bore suction catheter, but we used an even larger 6 Fr GC for suction and passage of balloon catheters, and performed BM before ST. Modern distal access GC’s (such as Neuron 070 we used) are flexible and easy to be inserted into dural sinuses, and the maximal size of these GC’s is 6 Fr. They can be applied in our technique. The inner lumen is large enough for most balloon catheters and even some peripheral vascular stents. This may provide more options during ET, and GC's are usually less expansive. GC’s larger than 6 Fr are much stiffer and not easy to advance into the dural sinuses. Although the inner diameter of a 6 Fr GC is larger than that of large-bore suction catheter, the thrombi in DVST are usually much larger than the catheter lumen, even after BM. In our series, the GC occasionally got clogged during suction. However, after removal of the GC, as used in the ADAPT technique in acute ischemic stroke [25], large thrombi could be retrieved. The GC is then inserted into the target sinus again, and this would be easier if the long sheath was placed beyond the jugular bulb. Small macerated thrombi could then be removed easily by suction. The diameters of dural sinuses are usually much larger than the intracranial arteries. Current stent-retrievers for ischemic stroke are not large enough to catch the thrombi in the major dural sinuses. Multiple attempts may be needed for piece-by-piece retrieval of long-segment thrombi. However, too much manipulation of a stent-retriever is not suggested. There is currently no report using only a stent-retriever for DVST. Its role is usually the fragmentation of thrombi, which can be easily replaced by balloon catheters in our series. Use of an undersized balloon in a low inflation pressure could decrease the risk of sinus wall injury. Because the cortical vein is upstream to the thrombotic sinus, an undersized balloon is less likely to cause new cortical vein orifice occlusion by snow-plowing effect. From our initial experience, we found that low-dose LT had little effect. When BM succeeded, ST always succeeded in our series, and therefore, LT was deemed unnecessary. Our method was successful in all acute DVST segments but was unsuccessful in one segment of chronic, partially recanalized DVST which had been shown on MRI for 2 years. When BM fails, it may suggest organized thrombus or stenosis other than acute thrombosis. In such a situation, LT was usually ineffective and might increase the risk of hemorrhage progression. No lower-segment protective device was used in our series. The segment-by-segment approach from the upper to lower segments could prevent dislodgement of the macerated thrombi which may cause massive PE. One patient (case #2) experienced PE 25 days after procedure. The source of the PE was more likely the synchronous deep vein thrombosis of lower extremities because the PE had not occurred soon after the procedure. Simultaneous thrombosis of both dural sinuses and deep veins in a patient with hypercoagulability has been reported [26]. This combination is rare, but should be kept in mind in patients with hypercoagulability. In patients with DVST, complete recanalization may not be realistically achievable as most thrombotic cortical veins cannot be recanalized by ET. However, if the downstream sinus can be recanalized, more collateral drainage may be established, and the venous congestion may be relieved. In our series, when venous congestion was significantly decreased on catheter angiography, the procedure was usually successful. The residual DVST or cortical thrombosis could be successfully treated with anticoagulation. If catheter angiography did not show relief of venous congestion, the outcome was always poor. If the patients developed coma before the procedure, the outcome was also poor (2/ 4 of our patients with coma had poor outcomes). This may be associated with poor venous collaterals and large areas of venous congestion. The current concept of “failed medical treatment” remains ambiguous. More studies are necessary to predict the outcome of medical treatment. Early ET may be needed in certain cases. The ages of our patients (average age, 53 ± 15 years) were significantly higher than those in a recent systemic review (average age, 35 ± 14 years) [20]. Two patients b40 years of age were seen in early stage of our series. Increased awareness of DVST in young patients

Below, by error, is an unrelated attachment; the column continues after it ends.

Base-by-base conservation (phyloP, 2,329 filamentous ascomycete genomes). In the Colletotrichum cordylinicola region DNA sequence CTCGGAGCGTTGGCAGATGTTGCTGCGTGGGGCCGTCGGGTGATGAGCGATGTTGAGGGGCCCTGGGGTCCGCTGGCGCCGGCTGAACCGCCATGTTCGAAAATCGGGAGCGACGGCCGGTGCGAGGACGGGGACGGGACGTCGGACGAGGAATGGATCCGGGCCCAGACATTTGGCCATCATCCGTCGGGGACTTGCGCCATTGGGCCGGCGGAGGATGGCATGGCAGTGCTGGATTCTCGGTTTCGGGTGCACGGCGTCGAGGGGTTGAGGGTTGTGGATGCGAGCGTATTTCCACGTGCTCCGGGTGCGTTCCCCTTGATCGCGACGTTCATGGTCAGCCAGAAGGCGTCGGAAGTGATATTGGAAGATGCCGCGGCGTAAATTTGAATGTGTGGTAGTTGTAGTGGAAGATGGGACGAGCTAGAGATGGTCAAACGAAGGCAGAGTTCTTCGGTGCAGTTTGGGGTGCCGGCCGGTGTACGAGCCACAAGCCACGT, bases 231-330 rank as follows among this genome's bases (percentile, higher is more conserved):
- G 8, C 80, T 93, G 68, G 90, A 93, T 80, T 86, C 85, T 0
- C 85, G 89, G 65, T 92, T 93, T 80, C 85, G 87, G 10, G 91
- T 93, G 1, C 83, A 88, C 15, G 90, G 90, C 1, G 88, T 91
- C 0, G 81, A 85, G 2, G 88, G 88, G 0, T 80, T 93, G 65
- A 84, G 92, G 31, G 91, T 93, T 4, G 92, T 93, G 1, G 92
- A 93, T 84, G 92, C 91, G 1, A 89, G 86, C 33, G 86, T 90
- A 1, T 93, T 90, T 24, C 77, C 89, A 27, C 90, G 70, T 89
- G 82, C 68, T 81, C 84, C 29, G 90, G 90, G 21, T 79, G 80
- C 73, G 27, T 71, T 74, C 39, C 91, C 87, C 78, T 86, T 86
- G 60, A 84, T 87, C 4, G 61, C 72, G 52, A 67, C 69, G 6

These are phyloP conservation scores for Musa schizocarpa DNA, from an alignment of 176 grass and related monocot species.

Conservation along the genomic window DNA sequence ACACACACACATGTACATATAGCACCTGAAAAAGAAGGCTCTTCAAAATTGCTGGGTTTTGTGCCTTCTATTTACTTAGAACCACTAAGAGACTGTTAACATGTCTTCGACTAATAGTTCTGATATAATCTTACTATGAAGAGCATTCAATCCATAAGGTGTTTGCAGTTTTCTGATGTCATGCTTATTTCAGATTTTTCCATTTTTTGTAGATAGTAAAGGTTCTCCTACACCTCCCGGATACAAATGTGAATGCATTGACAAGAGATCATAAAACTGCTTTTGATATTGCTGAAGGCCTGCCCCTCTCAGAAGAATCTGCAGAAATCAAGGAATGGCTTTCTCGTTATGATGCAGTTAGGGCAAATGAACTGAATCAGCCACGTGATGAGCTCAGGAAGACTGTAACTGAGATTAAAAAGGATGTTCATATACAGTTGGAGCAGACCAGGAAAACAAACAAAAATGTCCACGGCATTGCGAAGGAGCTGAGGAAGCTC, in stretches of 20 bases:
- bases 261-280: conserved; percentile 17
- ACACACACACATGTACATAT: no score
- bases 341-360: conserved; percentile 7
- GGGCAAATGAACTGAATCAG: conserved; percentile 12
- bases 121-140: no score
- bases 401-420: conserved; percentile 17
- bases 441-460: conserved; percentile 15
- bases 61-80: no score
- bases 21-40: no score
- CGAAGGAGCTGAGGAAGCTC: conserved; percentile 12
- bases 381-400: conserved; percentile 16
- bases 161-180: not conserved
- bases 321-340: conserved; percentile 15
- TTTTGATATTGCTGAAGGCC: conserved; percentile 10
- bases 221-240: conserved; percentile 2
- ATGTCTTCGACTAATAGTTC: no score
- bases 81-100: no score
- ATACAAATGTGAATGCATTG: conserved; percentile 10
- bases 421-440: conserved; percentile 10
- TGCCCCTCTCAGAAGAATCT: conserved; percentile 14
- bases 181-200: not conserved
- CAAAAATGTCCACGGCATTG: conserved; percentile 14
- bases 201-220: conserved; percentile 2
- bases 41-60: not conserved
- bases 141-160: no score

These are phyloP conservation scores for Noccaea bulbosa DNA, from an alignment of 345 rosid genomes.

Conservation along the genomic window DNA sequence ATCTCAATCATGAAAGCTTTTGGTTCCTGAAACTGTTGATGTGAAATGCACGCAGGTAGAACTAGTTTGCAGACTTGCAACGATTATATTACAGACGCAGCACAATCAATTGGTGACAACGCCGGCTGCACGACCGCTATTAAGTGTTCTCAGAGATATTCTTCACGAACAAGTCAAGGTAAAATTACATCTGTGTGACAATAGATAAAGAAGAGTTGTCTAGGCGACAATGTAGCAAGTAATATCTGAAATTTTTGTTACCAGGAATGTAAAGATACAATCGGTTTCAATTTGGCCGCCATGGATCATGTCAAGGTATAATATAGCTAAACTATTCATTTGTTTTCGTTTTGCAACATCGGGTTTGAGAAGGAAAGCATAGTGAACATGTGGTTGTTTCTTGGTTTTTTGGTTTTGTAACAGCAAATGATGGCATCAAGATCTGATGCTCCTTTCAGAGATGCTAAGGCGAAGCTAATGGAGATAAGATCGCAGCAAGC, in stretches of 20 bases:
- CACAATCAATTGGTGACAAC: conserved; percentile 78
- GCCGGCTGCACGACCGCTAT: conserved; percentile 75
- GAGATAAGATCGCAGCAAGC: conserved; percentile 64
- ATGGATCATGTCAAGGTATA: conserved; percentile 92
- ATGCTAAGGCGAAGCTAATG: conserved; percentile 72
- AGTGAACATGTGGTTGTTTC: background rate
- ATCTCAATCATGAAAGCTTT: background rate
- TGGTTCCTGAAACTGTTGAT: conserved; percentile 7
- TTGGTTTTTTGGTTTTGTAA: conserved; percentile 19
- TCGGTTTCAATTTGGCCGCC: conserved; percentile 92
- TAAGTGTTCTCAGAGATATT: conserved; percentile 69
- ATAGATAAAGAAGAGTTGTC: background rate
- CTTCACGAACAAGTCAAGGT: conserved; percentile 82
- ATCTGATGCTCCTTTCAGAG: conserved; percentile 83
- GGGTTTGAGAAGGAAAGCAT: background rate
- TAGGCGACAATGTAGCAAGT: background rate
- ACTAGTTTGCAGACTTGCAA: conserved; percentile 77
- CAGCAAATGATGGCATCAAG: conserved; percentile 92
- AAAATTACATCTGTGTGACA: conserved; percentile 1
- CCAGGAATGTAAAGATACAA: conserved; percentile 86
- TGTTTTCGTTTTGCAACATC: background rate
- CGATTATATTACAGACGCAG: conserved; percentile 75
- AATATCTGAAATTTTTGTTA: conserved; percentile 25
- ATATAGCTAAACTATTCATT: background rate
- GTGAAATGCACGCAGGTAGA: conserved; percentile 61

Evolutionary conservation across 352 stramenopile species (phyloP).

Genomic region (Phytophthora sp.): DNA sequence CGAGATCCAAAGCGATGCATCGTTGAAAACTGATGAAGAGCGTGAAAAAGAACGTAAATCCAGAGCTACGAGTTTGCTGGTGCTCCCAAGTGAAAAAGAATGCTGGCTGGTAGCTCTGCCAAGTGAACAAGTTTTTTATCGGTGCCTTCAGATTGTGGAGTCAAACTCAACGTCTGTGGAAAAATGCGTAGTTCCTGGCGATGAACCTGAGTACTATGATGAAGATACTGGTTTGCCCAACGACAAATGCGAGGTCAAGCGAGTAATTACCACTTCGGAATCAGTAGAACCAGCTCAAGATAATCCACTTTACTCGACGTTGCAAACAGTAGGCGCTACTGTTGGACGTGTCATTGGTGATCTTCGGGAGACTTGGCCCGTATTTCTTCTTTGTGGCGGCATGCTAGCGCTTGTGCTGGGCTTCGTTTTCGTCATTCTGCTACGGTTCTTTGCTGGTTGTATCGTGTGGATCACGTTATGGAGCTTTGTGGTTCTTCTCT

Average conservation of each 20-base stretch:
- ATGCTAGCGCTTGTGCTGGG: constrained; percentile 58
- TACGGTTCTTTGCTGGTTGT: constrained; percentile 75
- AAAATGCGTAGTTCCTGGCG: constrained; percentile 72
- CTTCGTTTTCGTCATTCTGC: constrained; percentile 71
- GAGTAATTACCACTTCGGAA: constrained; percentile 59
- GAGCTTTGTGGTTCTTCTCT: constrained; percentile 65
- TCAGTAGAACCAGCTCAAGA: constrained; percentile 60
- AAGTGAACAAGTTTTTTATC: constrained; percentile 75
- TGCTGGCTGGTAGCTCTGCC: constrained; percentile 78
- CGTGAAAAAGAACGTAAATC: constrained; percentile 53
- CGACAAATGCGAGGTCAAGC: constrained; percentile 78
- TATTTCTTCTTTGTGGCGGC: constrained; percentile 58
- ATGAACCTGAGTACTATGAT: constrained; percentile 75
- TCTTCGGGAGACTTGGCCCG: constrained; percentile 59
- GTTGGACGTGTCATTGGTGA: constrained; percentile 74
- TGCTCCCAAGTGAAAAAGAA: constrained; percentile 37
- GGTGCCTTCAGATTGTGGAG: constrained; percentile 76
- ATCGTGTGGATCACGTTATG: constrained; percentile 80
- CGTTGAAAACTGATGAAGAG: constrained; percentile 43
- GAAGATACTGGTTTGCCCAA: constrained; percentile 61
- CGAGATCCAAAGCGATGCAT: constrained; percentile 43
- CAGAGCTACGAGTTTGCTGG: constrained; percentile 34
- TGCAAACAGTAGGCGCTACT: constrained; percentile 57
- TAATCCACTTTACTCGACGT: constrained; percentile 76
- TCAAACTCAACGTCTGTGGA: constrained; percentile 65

with headache and early anticoagulation treatment may reduce the need for ET. Most of our patients were diagnosed after several days of headache. The worst outcomes occurred in two patients diagnosed after 10 and 14 days of headache, respectively. This may partially explain the extension of DVST and severity of venous congestion that progressed over time. Most young patients with early diagnosis of DVST can be treated successfully with anticoagulation alone. A major limitation of our series was its small number of cases. Because DVST is a rare disease and the overall prognosis after medical treatment is good, most reported series using ET had small numbers. There is no randomized trial to show the efficacy of ET in DVST. A randomized study is currently underway [27], although the results are not yet published. At the current stage, aggressive ET should be used with caution.